If you’ve ever spent time at a liquor store, you’ve likely noticed that one of your favorite spirits has two different spellings. Some whisk(e)ys are spelled with an “e” while others forgo the extra vowel—but why?
Is there a difference between whisky and whiskey?
In short, yes. The product’s spelling is linked to its country of origin. American or Irish producers typically spell “whiskey” with the extra letter. Canadian, Scottish and Japanese distillers prefer “whisky.”
Some experts believe that the spelling contrast can be traced back to different translations of the original Irish or Gaelic words for whisk(e)y. Others believe adding the “e” was a way for Irish distillers to differentiate their product from competitors’ whisky blends. Either way, the whisky vs. whiskey debate is one that has confused consumers for centuries.
Editor’s Tip: If you’re struggling to remember which spelling to use, here’s a handy trick. The countries with an “e” in their name (Ireland and the United States) get the whiskey spelling. The countries without an “e” in their name (Canada, Scotland and Japan) spell it whisky.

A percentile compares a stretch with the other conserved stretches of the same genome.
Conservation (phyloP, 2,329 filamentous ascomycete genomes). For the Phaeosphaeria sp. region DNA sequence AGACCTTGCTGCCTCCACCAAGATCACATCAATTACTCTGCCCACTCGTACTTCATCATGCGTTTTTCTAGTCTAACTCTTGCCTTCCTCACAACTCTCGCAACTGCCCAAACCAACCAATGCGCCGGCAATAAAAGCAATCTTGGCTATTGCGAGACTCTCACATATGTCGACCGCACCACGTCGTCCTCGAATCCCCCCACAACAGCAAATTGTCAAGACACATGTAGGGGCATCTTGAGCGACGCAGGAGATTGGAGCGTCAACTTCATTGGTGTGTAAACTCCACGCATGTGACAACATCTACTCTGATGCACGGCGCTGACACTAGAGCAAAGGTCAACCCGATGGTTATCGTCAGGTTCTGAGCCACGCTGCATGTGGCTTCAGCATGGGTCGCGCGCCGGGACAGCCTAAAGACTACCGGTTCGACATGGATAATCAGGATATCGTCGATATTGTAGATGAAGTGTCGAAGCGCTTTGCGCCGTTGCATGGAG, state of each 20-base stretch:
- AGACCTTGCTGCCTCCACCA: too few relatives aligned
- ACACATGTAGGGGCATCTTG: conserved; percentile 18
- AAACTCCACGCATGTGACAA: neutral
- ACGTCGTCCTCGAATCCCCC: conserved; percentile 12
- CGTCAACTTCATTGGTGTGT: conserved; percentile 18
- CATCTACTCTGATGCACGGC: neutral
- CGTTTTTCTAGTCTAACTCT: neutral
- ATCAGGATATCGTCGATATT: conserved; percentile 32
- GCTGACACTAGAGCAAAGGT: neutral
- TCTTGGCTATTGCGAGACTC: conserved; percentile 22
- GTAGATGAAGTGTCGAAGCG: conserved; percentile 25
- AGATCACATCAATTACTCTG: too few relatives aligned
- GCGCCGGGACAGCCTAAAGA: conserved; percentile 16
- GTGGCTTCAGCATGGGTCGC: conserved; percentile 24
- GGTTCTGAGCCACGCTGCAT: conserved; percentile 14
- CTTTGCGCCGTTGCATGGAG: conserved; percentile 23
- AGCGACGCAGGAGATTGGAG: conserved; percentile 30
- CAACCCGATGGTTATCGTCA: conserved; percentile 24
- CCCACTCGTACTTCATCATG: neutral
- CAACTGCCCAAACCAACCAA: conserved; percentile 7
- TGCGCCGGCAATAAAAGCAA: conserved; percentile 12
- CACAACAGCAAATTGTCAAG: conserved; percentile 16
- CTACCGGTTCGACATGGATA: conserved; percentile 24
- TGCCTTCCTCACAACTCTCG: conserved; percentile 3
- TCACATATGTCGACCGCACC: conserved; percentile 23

Do they taste different?
Kind of. Any whisk(e)y connoisseur is familiar with the many sub-categories of the spirit. So, of course, an Irish whiskey is going to taste different from a Canadian whisky—but that’s because each variety has a specific distillation process. It’s not the spelling alone that dictates how a whisk(e)y will taste, it’s how the liquor was made.
Are there are any exceptions?
You bet! Some brands break from tradition and spell their product however they want—regardless of origin. Maker’s Mark, for example, is an American bourbon brand that opts for the “whisky” spelling.
That means consumers can’t rely on spelling alone when picking up a bottle of their favorite tipple. Look for other clues, like the whisk(e)y’s style and origin. Or, opt for one of the most popular whisk(e)y brands of 2019—those are always a safe bet.